Back in 1998, It seemed crazy when Todd McFarlane a brilliant but eccentric comic-book artist turned action-figure mogul paid $3 million for the ball Mark McGwire hit for his then record-breaking 70th home run. It seemed even crazier when he paid about $500,000 for Barry Bonds's record-breaking 73rd home run ball in 2003. Steroids scandals were by then casting shadows over home run records, and McFarlane was riding the memorabilia market down. But it doesn't seem so crazy now that McFarlane Toys is the official distributor of action figures for all four major American sports. McFarlane also has individual deals with Bonds as well as outspoken Bonds critic Curt Schilling of the Boston Red Sox. And he credits his baseball collection with opening the doors that helped him land those deals.
Now that Bonds has set a new record, 46-year-old McFarlane is getting his checkbook ready. But he says 756 is not even close to a million-dollar ball, and is not his primary target. Before Bonds hit his record-breaking homer, McFarlane talked with Michael Grunwald about the ball he really wants, what he really thinks about Bonds, and his love of the chase.
TIME: At your press conference in New York after the McGwire auction, you said you were the guy with more money than sense. I guess you had a bit more sense than you were letting on.
McFarlane: Well, the McGwire ball bought me some meetings. People tend to equate money with success: Hey, that guy spent $3 million for a baseball! Bring him in! It's like buying into a poker table. But then it's what you do once you're at the table. Anyway, I could have spent the money on a couple of Super Bowl commercials, but you think anybody would still be asking about them years later?
So, are you fired up about Number 756?
No, the ball that's interesting to me is the last one Barry hits. That becomes the new number they print in the record books. 756 is cool, but 62 was cool when McGwire hit it, and I put my money on 70. This one is a pretty good ball. It's a helluva-story ball. It's a conversation-starter ball. But it's not the ball. If you're going to spend gobs of money, why not wait until the end?
Does the steroids controversy matter?
It matters to some people. Does it matter to me? Not really. I try to take the emotion out of this. We're in the eye of the storm of this controversy. But I'm thinking 20 years in the future, this doesn't matter. You can bellyache all you want, public: it's still going to be in the record book. Get over it! It doesn't matter what you think; what matters is what is. There's not going to be an asterisk. There's going to be a number in a book. I know people who don't think Bush was really elected president, but there he is. You don't have to accept it personally. He'll still be in the history books.
But if people think Bonds is a cheater, will that hurt the value?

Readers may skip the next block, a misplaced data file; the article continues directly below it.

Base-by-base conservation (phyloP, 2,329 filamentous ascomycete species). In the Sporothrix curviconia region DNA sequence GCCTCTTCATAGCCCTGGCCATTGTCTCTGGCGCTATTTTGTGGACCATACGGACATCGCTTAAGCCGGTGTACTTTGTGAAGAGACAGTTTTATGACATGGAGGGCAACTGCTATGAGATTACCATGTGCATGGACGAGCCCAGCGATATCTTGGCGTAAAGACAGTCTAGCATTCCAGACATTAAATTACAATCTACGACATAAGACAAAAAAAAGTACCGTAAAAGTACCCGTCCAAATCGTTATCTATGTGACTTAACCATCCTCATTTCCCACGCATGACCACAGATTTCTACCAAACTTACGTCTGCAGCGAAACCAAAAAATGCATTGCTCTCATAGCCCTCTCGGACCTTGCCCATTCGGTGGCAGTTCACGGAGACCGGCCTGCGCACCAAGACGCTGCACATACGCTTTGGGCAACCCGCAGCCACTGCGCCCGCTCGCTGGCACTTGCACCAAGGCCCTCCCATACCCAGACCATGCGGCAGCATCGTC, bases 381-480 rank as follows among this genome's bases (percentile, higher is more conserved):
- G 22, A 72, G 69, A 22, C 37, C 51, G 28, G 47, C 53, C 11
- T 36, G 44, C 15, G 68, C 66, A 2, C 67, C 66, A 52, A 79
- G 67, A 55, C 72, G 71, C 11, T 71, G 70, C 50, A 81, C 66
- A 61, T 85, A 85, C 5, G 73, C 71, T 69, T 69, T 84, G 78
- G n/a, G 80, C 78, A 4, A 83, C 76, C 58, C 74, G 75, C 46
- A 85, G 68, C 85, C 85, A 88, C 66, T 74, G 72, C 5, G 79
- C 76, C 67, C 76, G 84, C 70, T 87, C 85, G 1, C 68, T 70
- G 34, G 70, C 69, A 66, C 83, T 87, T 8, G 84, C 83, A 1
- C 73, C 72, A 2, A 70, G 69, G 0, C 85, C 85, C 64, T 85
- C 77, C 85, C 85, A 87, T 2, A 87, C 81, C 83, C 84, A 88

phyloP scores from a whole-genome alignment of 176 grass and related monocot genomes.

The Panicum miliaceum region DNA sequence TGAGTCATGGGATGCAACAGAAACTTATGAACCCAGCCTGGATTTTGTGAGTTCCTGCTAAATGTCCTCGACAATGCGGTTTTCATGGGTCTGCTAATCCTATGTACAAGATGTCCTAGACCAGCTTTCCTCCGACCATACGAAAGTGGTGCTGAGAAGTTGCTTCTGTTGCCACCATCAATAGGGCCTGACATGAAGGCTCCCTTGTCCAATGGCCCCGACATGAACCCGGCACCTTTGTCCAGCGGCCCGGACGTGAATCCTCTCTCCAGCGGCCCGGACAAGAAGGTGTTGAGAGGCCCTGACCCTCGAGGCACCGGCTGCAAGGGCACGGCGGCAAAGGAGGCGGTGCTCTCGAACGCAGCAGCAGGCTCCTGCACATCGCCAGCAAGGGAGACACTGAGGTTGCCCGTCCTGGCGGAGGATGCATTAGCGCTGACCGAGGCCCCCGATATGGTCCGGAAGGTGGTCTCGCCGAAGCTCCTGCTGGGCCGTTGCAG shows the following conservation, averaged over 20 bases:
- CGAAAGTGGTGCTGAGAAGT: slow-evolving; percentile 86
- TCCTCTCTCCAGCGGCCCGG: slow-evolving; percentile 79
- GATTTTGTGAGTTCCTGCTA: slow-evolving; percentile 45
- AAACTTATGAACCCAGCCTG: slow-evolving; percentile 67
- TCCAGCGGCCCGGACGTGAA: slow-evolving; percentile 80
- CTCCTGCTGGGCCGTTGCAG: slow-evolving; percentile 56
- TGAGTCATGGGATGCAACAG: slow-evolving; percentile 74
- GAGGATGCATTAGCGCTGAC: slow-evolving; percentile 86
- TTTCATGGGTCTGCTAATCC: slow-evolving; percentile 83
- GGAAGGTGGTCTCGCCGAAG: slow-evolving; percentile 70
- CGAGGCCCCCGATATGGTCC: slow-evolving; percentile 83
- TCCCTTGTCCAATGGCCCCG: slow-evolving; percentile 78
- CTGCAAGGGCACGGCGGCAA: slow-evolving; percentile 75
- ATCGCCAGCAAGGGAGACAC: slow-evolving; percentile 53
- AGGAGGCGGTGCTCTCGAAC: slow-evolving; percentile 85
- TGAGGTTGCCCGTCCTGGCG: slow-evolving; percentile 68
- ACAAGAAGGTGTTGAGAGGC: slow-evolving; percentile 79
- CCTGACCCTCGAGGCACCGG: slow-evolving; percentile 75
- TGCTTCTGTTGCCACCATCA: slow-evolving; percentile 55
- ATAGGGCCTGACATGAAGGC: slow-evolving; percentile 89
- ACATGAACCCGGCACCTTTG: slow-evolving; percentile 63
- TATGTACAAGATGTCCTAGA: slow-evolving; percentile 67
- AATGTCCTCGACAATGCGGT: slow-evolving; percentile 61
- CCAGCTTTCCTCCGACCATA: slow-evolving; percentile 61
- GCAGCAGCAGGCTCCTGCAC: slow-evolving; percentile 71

I believe Barry is our current-day Ty Cobb. People didn't like Cobb for various reasons. He's sort of notorious. But 80 years later, notorious is cool. His memorabilia is going up. Walter Johnson was the greatest pitcher of his day, but what do we know about him? What do we know about Cy Young except for the trophy? What do we know about Eddie Collins? They were nice guys and it's too hard to write books about nice guys. Fifty years from now, Bonds is going to be the cool badass dude. The future generations are going to say: Why does Grandpa get a bleeding ulcer every time I mention his name? Eventually, we get away from the emotion. Right now I hope it gets me a cheap price.
That press conference was eight years ago, but I seem to remember that you had plenty of emotion. You were a huge sports fan.
Well, yeah, this wasn't just about drawing attention to my business. I've got two brothers, and I got to give them bleeding ulcers: Hey, I got the ball! That's the fun part, the immature part: You get to be a boy in a man's body. Hmm: Who's got the McGwire ball? Why, that would be me. Who's got the Bonds ball? Uh, me again! I can't hit all these homers, but isn't that kind of cool? That's the warped logic that gets me through the day.
What do you think of Bonds?
I told him, Bar, do not give your enemies the satisfaction of coming three home runs short. Go one past the record, then quit. Then whatever your critics say, whatever four-letter word they use to describe you, it's still Barry Bonds, four-letter-word all-time-homer-king... You know, my son asked me if Barry cheats. I said, well, everybody's got an opinion. You met him. Didn't you like him? Wasn't he nice to you?
Curt Schilling doesn't seem to agree.
Every now and then Curt opens his mouth and I say Curt, I've got to service both of you guys. I don't want Barry to think I'm whispering in your ear! Easy! Easy! Let me duck! The two athletes I spend the most time with are like the Hatfields and McCoys.